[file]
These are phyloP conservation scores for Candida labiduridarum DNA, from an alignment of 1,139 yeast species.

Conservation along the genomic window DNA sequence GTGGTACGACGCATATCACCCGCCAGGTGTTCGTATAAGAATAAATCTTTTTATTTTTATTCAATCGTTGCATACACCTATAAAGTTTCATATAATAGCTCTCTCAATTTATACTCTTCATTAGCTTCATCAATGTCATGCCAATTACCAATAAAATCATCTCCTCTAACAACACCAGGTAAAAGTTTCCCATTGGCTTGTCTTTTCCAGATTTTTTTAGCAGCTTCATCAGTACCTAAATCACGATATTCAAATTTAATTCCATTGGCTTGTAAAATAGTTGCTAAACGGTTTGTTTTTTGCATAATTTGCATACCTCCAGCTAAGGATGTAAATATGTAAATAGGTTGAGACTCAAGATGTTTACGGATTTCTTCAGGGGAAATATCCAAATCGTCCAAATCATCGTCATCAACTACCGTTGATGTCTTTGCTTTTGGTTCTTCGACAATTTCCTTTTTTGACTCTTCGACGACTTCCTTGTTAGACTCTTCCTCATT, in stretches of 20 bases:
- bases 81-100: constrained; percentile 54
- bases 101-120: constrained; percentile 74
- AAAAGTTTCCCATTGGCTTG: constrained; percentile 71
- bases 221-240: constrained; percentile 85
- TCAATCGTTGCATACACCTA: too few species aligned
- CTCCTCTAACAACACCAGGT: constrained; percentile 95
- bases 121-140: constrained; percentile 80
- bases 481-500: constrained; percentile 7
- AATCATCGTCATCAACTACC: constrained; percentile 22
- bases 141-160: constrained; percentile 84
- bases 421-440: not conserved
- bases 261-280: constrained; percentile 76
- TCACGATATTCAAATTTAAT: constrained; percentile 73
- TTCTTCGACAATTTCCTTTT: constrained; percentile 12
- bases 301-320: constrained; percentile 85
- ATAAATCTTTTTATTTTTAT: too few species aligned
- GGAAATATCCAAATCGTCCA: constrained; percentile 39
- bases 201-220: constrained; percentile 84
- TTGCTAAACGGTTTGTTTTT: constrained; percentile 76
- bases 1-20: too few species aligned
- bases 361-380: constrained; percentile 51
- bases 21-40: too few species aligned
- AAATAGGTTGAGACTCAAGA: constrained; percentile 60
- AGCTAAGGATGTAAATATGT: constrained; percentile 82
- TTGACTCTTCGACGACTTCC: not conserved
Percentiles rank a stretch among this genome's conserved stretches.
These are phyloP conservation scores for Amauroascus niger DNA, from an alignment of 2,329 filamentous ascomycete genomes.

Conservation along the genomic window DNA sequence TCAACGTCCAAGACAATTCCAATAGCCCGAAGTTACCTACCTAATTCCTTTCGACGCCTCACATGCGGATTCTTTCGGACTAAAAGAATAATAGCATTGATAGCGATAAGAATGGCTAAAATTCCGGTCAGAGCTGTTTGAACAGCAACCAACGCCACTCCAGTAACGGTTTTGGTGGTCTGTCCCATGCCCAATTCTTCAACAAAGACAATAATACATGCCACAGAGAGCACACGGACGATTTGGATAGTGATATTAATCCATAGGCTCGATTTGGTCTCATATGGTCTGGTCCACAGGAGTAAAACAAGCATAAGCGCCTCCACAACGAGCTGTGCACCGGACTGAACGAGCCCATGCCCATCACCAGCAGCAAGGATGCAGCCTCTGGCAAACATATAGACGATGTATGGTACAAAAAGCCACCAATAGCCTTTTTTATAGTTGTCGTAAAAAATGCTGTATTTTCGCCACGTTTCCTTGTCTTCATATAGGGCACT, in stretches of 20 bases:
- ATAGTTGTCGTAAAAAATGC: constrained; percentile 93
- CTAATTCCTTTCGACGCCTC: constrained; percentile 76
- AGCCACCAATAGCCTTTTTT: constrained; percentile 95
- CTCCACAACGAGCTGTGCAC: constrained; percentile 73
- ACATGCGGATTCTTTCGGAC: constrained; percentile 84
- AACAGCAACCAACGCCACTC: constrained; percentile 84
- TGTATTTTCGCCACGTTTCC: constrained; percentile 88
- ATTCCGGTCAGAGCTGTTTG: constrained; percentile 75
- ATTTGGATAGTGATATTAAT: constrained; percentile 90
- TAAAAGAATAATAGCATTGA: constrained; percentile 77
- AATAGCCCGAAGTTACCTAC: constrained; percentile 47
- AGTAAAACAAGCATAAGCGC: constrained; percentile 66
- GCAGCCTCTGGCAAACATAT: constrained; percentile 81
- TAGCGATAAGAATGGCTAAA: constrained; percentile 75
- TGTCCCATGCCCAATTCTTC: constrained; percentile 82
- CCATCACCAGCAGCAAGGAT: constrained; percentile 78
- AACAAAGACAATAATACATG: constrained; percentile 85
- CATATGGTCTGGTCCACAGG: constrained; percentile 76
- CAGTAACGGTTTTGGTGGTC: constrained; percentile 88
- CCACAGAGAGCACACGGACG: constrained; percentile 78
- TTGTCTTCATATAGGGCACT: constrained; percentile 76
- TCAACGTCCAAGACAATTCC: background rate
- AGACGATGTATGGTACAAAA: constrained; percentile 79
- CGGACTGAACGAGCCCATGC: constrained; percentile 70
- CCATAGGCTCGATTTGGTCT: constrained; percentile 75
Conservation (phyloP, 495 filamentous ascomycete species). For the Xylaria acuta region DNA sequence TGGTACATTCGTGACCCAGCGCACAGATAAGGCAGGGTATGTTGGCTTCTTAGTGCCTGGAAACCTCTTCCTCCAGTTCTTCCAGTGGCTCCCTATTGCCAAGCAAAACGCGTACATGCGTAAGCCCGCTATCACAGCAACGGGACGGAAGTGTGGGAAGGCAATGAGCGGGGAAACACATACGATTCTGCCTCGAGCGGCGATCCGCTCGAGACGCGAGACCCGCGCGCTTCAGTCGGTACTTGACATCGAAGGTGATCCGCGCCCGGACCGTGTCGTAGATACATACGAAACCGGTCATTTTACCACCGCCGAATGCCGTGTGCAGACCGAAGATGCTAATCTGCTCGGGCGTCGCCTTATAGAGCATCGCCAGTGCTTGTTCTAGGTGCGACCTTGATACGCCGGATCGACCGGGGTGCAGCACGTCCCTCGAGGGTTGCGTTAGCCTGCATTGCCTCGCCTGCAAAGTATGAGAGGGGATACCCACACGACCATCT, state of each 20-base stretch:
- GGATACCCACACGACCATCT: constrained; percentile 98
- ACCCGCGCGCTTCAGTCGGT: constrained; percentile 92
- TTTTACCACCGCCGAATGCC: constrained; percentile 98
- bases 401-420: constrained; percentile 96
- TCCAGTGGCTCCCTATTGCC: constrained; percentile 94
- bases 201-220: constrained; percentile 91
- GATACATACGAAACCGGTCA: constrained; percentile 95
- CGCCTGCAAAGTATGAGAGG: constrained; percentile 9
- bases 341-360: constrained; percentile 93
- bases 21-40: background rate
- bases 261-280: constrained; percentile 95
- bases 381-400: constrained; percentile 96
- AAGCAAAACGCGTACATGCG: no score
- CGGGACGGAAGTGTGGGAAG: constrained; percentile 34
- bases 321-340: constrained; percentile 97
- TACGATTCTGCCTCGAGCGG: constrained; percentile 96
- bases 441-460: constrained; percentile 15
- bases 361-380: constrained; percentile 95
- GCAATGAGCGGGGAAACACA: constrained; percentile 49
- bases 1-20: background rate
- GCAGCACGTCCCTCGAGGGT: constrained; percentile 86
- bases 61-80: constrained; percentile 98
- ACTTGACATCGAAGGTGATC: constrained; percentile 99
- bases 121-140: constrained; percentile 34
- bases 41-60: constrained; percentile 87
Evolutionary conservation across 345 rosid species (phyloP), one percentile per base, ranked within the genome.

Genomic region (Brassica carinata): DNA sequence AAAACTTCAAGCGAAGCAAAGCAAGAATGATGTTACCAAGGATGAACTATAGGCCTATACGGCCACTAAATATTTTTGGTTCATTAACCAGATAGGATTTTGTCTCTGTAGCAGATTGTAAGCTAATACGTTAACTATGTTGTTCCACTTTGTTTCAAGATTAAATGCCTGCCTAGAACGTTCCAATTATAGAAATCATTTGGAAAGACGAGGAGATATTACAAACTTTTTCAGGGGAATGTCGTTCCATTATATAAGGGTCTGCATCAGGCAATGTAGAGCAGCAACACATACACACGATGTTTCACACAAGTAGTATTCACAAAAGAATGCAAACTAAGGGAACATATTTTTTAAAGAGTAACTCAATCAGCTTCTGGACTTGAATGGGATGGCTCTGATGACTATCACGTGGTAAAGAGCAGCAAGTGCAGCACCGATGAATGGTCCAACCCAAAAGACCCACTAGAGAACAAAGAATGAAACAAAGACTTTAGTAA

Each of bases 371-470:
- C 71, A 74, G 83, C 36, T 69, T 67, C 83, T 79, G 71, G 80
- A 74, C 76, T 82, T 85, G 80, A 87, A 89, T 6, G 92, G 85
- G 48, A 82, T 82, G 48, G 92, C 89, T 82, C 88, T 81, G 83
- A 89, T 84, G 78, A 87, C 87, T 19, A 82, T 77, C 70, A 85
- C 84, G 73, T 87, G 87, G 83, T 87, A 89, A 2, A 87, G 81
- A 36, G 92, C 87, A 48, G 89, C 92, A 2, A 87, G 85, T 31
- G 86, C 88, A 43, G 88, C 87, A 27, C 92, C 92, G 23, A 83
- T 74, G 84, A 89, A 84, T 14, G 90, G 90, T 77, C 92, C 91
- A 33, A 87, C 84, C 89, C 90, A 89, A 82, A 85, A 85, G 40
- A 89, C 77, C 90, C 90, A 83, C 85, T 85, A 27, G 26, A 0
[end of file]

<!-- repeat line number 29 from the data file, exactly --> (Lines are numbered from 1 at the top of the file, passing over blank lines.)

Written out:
These are phyloP conservation scores for Amauroascus niger DNA, from an alignment of 2,329 filamentous ascomycete genomes.